Title: Collaborative research: Reactions and Fate of Amines in the Atmosphere Emitted From Animal Feeding Operations

PI:  Katie Purvis-Roberts

Funding Agency:  NSF

Amount: $ 460,101

Dates:  07/2009 – 07/2011

Abstract

Fine particulate matter (PM2.5) is defined as all particle mass with aerodynamic diameter of 2.5 mm or less.  Health risks are associated with exposure to fine particle pollution because particles become lodged in the respiratory tract and in lung tissues.  Dockery et. al. established in the six cities study that PM2.5 mass loadings are statistically correlated with health effects such as morbidity and mortality.  Long-term exposure can result in decreased capacity of the lungs, chronic bronchitis, and premature death.  Short-term exposure may intensify lung disease, cause acute asthma and bronchitis, and in patients with existing heart problems, lead to increased risks of heart attacks and arrhythmias.

The organic fraction of aerosol particles is of particular interest for further understanding.  The major inorganic species in particles (ammonium, nitrate, and sulfate) as well as trace metals can be well characterized by established techniques, but the organic fraction is extremely complex.  Several hundred organic compounds in particles have been identified with techniques such as gas chromatography (GC).  Typical organic compounds detected in aerosol particles using chromatographic methods include n-alkanes, n-alcohols, n-alkanoic acids, alkyl-substituted aromatics, and straight-chain dicarboxylic acids.  Dozens of other compounds have been hypothesized as possibly present in particles based on their vapor pressure and water solubility.  Recent reports indicate the presence of poly-functional polymer-like compounds as well, perhaps similar to humic acids in soil.  Despite all of these accomplishments, there remain gaps in the understanding of aerosol organic carbon.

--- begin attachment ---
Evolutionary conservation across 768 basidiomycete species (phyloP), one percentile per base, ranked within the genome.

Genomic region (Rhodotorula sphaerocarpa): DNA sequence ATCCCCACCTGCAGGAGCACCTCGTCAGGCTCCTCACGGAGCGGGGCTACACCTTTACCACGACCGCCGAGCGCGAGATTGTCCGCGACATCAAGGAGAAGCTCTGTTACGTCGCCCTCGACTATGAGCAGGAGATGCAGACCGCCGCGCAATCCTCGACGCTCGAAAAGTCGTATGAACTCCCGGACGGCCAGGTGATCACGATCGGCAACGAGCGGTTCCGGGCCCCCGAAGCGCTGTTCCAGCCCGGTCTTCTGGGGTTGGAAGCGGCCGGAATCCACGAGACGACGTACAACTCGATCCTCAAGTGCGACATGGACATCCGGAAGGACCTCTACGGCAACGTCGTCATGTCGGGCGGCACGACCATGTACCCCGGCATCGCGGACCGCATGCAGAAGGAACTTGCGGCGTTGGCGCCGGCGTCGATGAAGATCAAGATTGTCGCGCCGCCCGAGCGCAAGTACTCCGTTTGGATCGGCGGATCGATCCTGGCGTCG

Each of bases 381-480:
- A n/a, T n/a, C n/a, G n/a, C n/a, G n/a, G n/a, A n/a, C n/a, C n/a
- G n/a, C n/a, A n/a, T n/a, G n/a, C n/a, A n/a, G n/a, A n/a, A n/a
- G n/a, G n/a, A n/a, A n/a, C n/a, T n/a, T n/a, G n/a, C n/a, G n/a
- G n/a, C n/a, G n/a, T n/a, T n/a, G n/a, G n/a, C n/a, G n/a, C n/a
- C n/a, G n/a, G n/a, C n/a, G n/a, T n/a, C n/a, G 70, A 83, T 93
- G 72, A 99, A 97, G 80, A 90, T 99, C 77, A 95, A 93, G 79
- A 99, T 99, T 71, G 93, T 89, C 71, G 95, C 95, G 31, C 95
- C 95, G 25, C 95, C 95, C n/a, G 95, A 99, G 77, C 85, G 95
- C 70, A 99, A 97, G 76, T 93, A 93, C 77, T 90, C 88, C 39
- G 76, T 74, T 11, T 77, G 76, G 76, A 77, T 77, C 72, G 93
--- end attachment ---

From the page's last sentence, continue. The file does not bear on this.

One group of compounds that has been sporadically reported in particles but generally not quantified or understood as to their form are amine and/or amine-derivative molecules.  Alkyl amines are considered volatile organic compounds (VOCs) due to their high vapor pressures (several torr) and thus are generally present in the gas-phase.  However significant evidence has appeared in the literature to show that amine-related products are present in the particulate phase.

For the term of the project, the research described here will impact beyond technical contributions. Laboratory studies of amine reactions and analysis of ambient particles will be performed by graduate students under the supervision of the principal and co-investigators. Training of several undergraduate research assistants will occur during the project. This training for students will have a strong cross-disciplinary aspect given the project goal of integrating laboratory studies of atmospheric chemistry with empirical measurements from field studies. This project will directly impact education of students at both the undergraduate and graduate levels at Utah State University, the University of California Riverside, and the Claremont Colleges through research experiences.